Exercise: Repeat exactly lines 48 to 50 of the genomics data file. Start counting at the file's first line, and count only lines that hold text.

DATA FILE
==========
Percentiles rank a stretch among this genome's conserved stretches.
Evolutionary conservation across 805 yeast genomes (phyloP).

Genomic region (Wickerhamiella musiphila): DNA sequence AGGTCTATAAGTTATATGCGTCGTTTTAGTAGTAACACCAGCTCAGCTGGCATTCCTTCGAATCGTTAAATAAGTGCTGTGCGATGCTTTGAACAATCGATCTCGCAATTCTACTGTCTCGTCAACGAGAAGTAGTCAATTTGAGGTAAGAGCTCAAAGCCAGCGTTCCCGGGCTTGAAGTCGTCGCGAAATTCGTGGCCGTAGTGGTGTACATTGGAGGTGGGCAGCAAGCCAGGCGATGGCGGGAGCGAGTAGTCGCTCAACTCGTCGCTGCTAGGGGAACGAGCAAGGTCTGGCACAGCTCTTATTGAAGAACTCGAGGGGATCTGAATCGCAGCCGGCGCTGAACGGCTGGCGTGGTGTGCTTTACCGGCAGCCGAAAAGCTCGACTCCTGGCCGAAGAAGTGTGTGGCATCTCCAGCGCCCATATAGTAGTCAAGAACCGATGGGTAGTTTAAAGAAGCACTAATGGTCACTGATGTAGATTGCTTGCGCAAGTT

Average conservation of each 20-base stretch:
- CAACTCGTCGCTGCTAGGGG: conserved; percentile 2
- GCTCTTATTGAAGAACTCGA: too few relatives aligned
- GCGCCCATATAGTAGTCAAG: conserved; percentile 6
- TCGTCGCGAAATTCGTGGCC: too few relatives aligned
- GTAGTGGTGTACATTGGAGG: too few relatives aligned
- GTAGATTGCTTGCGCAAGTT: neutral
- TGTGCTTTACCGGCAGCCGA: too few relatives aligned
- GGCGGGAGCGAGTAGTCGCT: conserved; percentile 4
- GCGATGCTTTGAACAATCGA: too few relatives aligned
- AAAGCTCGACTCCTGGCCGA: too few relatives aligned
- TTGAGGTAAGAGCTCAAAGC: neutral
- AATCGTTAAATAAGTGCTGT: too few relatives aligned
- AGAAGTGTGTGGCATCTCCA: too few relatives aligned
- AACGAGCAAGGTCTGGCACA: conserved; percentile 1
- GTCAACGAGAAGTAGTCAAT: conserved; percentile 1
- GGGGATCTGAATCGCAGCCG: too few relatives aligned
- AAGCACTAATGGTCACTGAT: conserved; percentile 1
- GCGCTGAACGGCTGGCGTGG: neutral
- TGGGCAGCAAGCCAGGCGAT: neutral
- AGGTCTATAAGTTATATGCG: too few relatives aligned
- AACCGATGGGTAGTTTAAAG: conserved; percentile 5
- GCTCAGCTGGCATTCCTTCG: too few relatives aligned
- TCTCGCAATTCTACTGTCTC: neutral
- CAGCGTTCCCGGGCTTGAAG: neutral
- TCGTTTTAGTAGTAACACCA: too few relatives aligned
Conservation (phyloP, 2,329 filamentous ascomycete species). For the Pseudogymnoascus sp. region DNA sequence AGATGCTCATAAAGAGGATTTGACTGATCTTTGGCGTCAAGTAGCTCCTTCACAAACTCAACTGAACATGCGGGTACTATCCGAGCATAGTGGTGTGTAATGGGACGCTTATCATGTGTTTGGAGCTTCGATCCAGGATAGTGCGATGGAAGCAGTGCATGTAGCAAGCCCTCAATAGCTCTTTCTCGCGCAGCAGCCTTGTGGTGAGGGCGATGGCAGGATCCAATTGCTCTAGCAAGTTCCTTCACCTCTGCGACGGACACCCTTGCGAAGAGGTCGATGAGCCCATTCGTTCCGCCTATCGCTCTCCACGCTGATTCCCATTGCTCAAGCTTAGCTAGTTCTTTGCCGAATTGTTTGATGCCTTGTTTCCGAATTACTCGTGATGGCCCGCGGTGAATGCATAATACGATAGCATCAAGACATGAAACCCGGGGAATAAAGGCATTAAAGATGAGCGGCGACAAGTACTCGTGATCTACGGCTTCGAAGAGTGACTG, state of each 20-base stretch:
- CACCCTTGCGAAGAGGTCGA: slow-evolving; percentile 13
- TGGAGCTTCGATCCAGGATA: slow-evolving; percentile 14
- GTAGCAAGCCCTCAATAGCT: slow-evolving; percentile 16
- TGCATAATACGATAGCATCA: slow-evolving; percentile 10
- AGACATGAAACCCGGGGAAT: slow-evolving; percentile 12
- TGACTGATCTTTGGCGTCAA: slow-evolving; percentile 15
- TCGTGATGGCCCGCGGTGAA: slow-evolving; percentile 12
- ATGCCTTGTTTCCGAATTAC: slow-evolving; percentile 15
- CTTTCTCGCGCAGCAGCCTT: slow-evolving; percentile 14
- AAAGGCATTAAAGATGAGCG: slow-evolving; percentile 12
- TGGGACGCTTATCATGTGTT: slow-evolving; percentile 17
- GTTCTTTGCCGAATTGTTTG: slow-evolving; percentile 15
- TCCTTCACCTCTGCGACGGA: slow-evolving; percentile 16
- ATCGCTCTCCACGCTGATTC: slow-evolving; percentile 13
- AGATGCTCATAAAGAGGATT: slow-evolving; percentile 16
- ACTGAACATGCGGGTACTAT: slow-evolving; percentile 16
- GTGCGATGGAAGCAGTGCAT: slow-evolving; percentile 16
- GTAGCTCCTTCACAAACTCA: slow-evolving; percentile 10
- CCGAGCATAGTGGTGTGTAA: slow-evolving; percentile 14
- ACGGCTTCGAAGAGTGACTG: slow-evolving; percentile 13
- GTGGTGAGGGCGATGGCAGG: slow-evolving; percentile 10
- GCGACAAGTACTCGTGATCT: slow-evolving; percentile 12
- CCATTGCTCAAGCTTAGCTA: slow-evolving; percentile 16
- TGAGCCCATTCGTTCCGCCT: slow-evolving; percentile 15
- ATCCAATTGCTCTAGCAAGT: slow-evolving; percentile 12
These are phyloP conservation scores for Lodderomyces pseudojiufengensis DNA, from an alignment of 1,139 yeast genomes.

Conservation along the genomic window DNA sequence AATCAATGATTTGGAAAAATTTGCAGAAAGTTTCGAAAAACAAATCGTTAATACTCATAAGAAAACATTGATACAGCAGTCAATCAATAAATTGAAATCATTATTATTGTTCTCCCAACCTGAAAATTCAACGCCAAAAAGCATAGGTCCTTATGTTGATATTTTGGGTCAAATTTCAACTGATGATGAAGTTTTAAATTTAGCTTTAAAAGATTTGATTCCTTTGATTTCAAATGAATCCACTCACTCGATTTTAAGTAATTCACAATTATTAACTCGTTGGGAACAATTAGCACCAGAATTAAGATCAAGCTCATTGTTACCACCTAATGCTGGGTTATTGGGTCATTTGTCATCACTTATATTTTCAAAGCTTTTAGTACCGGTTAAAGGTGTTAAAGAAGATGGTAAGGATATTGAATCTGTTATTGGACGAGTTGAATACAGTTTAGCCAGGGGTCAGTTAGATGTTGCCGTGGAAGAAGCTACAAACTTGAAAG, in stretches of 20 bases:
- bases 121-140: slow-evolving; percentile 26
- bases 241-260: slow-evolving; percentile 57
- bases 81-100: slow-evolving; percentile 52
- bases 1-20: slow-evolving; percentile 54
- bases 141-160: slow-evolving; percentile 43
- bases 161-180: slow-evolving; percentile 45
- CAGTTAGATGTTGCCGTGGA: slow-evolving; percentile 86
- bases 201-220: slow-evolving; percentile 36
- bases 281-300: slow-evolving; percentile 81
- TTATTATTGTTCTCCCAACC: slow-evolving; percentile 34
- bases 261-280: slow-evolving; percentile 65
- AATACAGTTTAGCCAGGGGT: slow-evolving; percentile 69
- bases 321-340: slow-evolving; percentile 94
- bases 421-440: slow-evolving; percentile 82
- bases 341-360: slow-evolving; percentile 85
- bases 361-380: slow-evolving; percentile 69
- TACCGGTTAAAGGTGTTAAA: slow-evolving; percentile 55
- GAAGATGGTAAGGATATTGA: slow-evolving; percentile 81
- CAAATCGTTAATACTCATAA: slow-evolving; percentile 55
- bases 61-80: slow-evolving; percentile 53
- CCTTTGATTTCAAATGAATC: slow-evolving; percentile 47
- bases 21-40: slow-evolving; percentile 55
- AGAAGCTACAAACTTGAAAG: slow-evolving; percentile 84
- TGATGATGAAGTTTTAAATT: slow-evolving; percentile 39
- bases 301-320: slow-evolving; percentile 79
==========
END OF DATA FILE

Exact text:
- GTAGCTCCTTCACAAACTCA: slow-evolving; percentile 10
- CCGAGCATAGTGGTGTGTAA: slow-evolving; percentile 14
- ACGGCTTCGAAGAGTGACTG: slow-evolving; percentile 13